However, flexible LEDsdesigned to form part of an elastic or deformable coating for clothing or apparel – even displays specifically designed to be directly bio-compatible – still rely on a hard substrate on which to layer the appropriate electroluminescent material. Now researchers at the Korea Advanced Institute of Science and Technology (KAIST) have created a fiber-like LED that can be directly knitted or woven to form part of the fabric itself.
"Our research will become a core technology in developing light emitting diodes on fibers, which are fundamental elements of fabrics," said Professor Choi, head of the research team at the School of Electrical Engineering at KAIST. "We hope we can lower the barrier of wearable displays entering the market."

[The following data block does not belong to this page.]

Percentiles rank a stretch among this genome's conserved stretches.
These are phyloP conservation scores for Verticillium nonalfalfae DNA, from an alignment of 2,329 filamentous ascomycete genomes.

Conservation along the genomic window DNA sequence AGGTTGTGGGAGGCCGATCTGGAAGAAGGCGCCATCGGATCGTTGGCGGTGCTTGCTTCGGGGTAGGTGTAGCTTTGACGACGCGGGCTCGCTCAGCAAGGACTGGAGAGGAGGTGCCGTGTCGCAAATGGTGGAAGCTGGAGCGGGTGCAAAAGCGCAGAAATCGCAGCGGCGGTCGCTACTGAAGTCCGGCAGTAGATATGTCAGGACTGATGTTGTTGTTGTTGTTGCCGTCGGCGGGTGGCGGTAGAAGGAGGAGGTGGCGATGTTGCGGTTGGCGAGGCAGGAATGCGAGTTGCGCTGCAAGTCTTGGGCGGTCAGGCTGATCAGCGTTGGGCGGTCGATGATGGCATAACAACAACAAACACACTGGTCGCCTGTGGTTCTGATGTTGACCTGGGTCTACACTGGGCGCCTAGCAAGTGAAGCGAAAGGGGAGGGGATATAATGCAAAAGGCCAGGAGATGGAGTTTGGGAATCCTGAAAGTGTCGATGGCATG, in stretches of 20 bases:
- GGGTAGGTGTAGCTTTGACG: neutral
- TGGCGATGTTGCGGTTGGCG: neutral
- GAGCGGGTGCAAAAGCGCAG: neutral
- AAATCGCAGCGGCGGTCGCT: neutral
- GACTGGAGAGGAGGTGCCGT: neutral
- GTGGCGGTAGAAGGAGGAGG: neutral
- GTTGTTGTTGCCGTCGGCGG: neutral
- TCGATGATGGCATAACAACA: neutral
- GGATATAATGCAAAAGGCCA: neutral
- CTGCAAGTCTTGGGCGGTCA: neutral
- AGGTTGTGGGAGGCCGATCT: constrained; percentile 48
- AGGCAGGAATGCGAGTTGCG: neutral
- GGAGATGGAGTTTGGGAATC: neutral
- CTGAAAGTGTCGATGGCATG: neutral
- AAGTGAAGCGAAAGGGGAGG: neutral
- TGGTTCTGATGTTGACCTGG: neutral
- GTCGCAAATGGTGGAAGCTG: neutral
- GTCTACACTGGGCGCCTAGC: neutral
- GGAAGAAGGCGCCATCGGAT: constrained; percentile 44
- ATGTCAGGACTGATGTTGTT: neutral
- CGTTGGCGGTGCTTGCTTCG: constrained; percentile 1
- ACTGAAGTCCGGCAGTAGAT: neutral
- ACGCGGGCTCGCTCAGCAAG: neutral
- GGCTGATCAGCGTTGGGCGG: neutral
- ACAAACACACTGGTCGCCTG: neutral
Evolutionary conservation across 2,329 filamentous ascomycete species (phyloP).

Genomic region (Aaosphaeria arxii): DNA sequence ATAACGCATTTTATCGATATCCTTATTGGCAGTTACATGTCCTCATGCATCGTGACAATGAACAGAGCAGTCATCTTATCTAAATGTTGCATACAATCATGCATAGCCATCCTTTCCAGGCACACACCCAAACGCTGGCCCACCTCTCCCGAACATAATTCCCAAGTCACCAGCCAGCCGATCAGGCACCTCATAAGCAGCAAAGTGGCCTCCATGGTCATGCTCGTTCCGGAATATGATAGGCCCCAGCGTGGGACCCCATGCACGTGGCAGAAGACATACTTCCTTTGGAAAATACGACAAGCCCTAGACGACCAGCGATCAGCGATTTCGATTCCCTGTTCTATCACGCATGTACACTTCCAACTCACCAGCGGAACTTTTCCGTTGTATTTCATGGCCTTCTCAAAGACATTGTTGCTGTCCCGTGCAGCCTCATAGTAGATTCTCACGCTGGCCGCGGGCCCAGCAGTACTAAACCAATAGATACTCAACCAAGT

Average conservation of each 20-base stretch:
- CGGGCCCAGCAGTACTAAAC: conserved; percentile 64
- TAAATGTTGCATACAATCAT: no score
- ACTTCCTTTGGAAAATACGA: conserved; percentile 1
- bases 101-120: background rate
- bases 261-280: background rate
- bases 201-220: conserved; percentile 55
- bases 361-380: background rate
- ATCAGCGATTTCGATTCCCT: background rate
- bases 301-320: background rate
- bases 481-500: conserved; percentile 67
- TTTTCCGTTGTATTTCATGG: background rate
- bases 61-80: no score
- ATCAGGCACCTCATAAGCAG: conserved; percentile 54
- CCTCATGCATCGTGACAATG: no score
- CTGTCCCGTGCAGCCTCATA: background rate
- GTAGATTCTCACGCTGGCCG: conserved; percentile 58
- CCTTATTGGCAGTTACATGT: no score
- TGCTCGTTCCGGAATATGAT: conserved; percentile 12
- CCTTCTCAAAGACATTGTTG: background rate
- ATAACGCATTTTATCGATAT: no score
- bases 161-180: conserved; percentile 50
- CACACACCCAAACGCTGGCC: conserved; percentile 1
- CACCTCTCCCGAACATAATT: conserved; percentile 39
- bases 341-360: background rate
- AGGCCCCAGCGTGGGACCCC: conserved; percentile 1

To produce their LED strands, the scientists start with a fiber of polyethylene terephthalate, which they then dip several times into a solution of PEDOT:PSS (poly(3,4-ethylenedioxythiophene) polystyrene sulfonate) and then dry at 130° C (266° F) for 30 minutes to ready it for layering with organic materials. Once dried, the dipped fiber is then re-dipped in a bath of super-yellow (poly-(p-phenylenevinylene) polymer organic LED (OLED)) solution, dried again in an oven, and finally coated with a Lithium Fluoride/Aluminum (LiF/Al) compound.